On Saturday, February 3, at 3:14 p.m. PST, with the Unit 3 reactor at approximately 39 percent power, a nonsafety-related 4160V switchgear in the turbine building switchgear room failed catastrophically, resulting in a fire in the switchgear, a loss of all nonsafety-related 4160V electric power, and a turbine trip in Unit 3. The licensee stated that an automatic reactor trip was initiated by the reactor protection system.

Plant staff saw smoke and flames in the switchgear. At 3:27 p.m., operators declared an Unusual Event because of a fire expected to last more than 15 minutes. The fire department responded and extinguished the fire by 3:44 p.m. The fire affected other nonsafety busses in the switchgear room. As designed, the safety-related and some of the nonsafety-related loads transferred to Unit 2 power sources, and the Unit 3 emergency diesel generators started but did not load, since the Unit 2 power supplied the safety busses. As a result of the transfers, all emergency core cooling systems remained available and the reactor coolant pumps continued to run. Because of the lack of available power, feedwater was unavailable and circulating water was lost, resulting in a loss of condenser vacuum. Operators manually initiated emergency feedwater before the automatic initiation setpoint occurred and stabilized the plant at normal operating temperature and pressure. The operators continued to use the steam generators to remove heat from the reactor coolant system and relieved steam to the atmosphere using the atmospheric relief valves. The transient also caused a loss of control room annunciators for 16 minutes. Operators were able to monitor plant conditions using instruments available in the control room.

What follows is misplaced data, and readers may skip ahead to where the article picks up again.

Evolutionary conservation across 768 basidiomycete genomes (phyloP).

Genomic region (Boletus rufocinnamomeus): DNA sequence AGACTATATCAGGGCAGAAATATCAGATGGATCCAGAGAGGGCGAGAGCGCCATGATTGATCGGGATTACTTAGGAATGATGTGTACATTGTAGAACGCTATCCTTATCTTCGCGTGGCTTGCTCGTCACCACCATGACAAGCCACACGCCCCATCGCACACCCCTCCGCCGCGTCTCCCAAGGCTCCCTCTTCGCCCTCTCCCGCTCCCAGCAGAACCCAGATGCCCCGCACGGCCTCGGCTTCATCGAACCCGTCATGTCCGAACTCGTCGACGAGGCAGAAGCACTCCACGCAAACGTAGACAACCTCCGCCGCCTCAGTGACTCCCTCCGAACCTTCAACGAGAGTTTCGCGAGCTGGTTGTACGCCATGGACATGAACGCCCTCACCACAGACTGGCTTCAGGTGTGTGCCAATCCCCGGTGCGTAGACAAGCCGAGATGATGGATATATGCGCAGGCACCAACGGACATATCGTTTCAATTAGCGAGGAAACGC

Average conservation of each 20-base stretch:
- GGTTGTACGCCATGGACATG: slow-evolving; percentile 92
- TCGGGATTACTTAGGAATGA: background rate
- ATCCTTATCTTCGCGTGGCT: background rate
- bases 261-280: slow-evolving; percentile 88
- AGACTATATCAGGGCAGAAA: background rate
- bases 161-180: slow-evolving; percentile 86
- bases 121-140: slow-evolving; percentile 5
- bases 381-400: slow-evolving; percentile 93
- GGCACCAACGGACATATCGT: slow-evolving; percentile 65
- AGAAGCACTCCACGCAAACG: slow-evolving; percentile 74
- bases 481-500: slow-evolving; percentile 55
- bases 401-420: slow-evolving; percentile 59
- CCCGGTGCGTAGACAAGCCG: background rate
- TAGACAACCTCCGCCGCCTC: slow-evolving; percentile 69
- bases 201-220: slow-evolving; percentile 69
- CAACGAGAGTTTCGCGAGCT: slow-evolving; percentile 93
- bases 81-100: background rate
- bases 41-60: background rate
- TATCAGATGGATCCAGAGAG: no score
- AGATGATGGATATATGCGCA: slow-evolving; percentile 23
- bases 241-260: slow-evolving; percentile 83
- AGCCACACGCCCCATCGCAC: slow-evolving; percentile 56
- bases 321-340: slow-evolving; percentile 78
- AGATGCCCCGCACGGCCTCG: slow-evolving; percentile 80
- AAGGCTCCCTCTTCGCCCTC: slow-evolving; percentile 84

Operators stabilized the plant in Hot Standby, declared the fire out at 3:44 p.m., and exited the Unusual Event at 4:20 p.m. Operators placed the plant in Cold Shutdown around midnight on February 4, with shutdown cooling in service. The licensee continues to assess the effects of the fire and transient.

The resident inspectors were onsite during the event and continuously monitored licensee actions until operators placed the plant in Cold Shutdown. A Special Inspection Team has been dispatched to the site to evaluate licensee efforts to determine the cause of the transient. The Team will also monitor licensee actions to correct degraded conditions.

The state of California has been informed.

This information has been discussed with the licensee and is current as of February 6, 2001.
CONTACTS: Charles Marschall
(817) 860-8185
Wayne Sifre
(817) 860-8193

[[[ Pamela Blockey-O'Brien talked to Charles Marschall,who said the release was within limits. -- rdh ]]]


(8) >>>>> NRC Report on April 11, 2001 pole dropping incident: >>>>>

A comedy of terrors in Hope Creek, New Jersey.  This was in the daily report for today.  (The crane dropping incident was not reported.  We are trying to find it.):


"Fire Protection Operators were performing testing of the smoke detectors in
the RPS motor-generator (MG) set room using a test pole. When the Fire
Protection Operator in the overhead was handing the test pole to the Fire
Protection Operator on the floor, the pole slipped and struck breaker switch
for H1SB-1AN410 (A RPS EPA breaker), causing the breaker to open. Opening of
the breaker lead to the loss of the 'A' RPS bus.

"After determining that no damage occurred to breaker H1SB-1AN410, the 'A'
RPS was restored to the normal power source.

"The impact on the plant safety from this event was minimal.  The isolations
and equipment losses during the event caused only a minor plant transient
and the equipment performed as expected. After the plant was stabilized and
the cause of the loss of the 'A' RPS was identified, the half scram was


[[[ A "half scram", although considered "routine" by the industry, is in fact a fairly serious incident, requiring the use of one or more layers of the so-called backup systems available to a reactor.  (It is the activation of one of the two trains of associated low-water sensors.) -- rdh ]]]